Now that I’ve listened to all of it, I think that both the school and the teacher overreacted on this little event. I mean, adults are always complaining that we kids never listen to anything they tell us, anyway. So, why get their panties in a twist over this teeny incident? It’s nothing that most teens haven’t heard from their own parents, or other relations, or even from their friends. I realize that there is a time and a place for everything, but let’s not make a mountain out of a molehill, here! It’s extremely absurd to waste our time, brain space, and maybe even money on something that we’d end up hearing from those closer to us than our teachers? He should’ve stated, ‘But, that’s only my opninion, and you know what they say about opinions’,and left it at that. It’s outrageous that Sean was taken soooooo seriously. Anyone student with half a brain and an ounce of integrity would’ve blown it off. Maybe, Sean isn’t doing so well in Mr. Bennish’s class? Maybe Sean has a grudge to settle? Hmmmmm . . . one would wonder, both why & how, these silly little remarks were allowed to get all blown out of proportion. Grow up Sean, and except that you suck at Geography. Not everyone can be a Viking. Some are nothing more than Chicken Littles. DARN!
    ~Sarah Carol~

  29. Well, well, well.

    Mr. Bennish’s supporters have opened Pandora’s Box.

    If, as you’ve all said, that the New Geography extends beyond map reading and country naming and foraged ahead into areas including “the cultural and political institutions that shape the region, etc,” then you must, in addition to Bennish’s left-wing ranting, also open the door to the study of religion, as it’s actually taught and practiced.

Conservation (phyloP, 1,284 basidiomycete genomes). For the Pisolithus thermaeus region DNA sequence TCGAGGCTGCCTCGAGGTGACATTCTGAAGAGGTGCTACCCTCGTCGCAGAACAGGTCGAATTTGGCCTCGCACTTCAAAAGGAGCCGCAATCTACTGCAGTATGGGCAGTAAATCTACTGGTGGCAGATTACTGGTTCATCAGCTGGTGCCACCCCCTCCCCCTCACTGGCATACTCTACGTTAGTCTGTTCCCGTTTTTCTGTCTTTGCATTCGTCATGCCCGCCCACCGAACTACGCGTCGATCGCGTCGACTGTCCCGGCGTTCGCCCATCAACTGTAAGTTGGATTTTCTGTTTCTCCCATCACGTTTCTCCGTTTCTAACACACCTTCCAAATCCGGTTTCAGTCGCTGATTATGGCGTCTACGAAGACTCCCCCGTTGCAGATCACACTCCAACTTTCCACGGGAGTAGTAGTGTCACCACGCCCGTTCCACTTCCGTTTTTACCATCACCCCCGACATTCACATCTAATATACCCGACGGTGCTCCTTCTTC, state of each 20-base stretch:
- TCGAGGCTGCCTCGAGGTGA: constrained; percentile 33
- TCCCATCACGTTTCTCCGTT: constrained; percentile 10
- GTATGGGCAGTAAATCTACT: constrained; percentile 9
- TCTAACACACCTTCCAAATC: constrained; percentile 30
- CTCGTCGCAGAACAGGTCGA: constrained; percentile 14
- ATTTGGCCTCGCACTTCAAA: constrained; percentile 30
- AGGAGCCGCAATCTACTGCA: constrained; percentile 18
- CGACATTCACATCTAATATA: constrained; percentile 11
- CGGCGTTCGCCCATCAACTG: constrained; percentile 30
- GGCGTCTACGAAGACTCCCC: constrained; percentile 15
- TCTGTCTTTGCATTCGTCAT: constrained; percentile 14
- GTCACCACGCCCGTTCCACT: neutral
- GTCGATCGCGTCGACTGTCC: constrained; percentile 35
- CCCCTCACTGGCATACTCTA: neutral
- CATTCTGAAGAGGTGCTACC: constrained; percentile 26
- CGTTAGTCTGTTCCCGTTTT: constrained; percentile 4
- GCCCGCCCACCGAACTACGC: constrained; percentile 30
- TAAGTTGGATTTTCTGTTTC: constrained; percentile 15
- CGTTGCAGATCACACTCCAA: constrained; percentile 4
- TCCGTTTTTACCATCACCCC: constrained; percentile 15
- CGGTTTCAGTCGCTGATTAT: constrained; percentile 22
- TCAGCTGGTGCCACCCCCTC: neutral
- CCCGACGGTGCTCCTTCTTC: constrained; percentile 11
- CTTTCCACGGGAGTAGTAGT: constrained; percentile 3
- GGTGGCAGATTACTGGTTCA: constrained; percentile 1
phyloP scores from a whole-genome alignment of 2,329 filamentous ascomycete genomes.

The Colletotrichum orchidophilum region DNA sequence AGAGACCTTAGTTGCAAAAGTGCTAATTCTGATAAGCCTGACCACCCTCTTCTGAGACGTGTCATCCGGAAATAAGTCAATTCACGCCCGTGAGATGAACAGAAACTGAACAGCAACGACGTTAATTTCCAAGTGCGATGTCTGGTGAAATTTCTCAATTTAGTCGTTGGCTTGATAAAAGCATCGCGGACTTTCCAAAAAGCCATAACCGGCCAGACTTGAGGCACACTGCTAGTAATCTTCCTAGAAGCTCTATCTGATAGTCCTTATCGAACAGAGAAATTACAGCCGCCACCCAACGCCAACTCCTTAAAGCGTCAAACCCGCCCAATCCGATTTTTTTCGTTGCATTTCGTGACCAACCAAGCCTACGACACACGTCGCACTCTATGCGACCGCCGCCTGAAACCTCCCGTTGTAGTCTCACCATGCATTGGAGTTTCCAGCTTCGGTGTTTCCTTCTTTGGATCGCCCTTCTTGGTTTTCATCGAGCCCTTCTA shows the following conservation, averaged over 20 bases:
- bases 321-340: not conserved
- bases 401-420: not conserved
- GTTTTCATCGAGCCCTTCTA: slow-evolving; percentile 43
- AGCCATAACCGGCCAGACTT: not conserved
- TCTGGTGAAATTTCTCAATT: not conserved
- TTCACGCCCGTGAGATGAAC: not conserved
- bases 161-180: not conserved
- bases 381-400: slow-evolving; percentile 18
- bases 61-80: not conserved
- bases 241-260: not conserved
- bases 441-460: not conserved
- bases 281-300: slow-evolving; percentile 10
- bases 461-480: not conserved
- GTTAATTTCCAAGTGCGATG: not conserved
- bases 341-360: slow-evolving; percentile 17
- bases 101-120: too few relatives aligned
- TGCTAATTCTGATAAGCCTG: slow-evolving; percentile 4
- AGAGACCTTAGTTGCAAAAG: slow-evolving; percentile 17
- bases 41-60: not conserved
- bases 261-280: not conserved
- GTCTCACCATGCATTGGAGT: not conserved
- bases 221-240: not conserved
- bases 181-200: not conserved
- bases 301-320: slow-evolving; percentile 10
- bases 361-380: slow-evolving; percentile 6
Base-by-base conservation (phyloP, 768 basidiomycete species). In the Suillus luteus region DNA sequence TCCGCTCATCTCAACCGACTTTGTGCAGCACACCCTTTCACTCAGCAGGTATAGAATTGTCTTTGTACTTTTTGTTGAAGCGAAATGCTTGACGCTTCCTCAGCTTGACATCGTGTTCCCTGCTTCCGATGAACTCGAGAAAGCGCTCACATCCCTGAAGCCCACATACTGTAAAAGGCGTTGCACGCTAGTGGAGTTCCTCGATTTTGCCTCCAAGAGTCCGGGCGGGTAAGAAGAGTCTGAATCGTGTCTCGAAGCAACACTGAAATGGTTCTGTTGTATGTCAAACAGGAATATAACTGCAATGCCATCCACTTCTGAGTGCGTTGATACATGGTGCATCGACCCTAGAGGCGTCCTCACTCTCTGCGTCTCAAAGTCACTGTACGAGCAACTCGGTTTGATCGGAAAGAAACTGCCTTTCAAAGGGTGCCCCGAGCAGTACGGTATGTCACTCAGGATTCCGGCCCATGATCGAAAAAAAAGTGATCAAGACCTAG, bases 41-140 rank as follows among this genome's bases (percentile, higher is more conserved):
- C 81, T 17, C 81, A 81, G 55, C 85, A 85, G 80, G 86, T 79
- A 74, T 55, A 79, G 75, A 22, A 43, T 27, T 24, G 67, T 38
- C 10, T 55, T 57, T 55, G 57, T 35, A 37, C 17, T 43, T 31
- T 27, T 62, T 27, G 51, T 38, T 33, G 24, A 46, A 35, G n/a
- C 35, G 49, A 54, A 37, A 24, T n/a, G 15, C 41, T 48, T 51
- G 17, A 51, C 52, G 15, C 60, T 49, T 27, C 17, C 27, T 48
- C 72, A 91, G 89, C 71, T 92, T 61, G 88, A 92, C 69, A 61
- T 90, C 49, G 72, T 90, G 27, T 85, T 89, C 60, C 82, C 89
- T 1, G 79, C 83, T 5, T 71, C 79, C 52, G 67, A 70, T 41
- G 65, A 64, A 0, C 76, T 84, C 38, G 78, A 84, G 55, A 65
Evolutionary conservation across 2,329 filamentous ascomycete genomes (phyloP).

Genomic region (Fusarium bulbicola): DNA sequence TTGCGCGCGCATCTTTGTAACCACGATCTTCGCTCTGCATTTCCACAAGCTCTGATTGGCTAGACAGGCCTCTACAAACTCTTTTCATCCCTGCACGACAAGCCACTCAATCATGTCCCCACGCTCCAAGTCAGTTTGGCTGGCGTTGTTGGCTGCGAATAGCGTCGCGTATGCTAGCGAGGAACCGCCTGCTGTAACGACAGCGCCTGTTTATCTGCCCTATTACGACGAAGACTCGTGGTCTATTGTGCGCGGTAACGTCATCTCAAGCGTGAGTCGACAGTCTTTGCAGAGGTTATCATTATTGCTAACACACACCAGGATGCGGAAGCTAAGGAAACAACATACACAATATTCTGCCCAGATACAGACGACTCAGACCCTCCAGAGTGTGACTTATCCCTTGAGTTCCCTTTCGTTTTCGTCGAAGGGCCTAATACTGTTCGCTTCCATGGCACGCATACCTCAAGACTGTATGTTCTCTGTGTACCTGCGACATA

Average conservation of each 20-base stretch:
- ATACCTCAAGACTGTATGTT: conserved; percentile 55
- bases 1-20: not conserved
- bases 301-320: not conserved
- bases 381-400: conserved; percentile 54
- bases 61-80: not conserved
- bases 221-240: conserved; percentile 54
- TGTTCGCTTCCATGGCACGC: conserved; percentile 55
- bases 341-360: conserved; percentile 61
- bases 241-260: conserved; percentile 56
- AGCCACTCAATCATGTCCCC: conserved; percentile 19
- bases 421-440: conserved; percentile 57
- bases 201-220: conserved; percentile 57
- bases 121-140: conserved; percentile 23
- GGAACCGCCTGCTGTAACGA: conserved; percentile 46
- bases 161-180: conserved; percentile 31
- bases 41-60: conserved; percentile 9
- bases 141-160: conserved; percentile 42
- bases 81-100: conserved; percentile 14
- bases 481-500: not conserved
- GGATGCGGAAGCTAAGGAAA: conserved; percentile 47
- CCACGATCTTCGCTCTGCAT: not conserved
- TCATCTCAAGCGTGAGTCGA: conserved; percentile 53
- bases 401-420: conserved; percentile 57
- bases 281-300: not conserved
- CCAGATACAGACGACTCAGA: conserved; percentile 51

The same key that opens the door for Jay Bennish to opine politically also unlocks the door for whichever religious bent feels that it ought to be included in a curriculum such as this. Let’s be fair, religion is a cultural institution that shapes many a region around the world.

    So, when you’re patting Jay on the back, realize that you’re greenlighting in-class dialogue regarding religion.

    Welcome to unfettered free speech in the American High School Classroom.

    I have to believe that the Joe-Friday-just-the-facts-ma’am philosophy of basic educational theory would yield less shame when it comes America’s standing in the ranks of academic achievement.

    Leave the political and religious sniping out of it altogether.

    (Oh, and by the way ~Sarah Carol~ [the tildas are just adorable in your name] when you’re scolding someone for their apparant lack of scholastic skill, it’s usually wise to word your reprimand using proper English, thus giving the appearance that you aren’t an idiot. The fact that you, apparently, don’t know the difference between ‘accept’ and ‘except’ suggests to me that maybe your teachers should spend less time hyperbolizing about politics, and more time teaching the basics, not only in Geography, but English as well.)

  30. kpivnik says:

    Just a suggestions here. Why don’t a few of you conservatives go into teaching to balance the point of view that you are complaining about?

  31. kpvinik: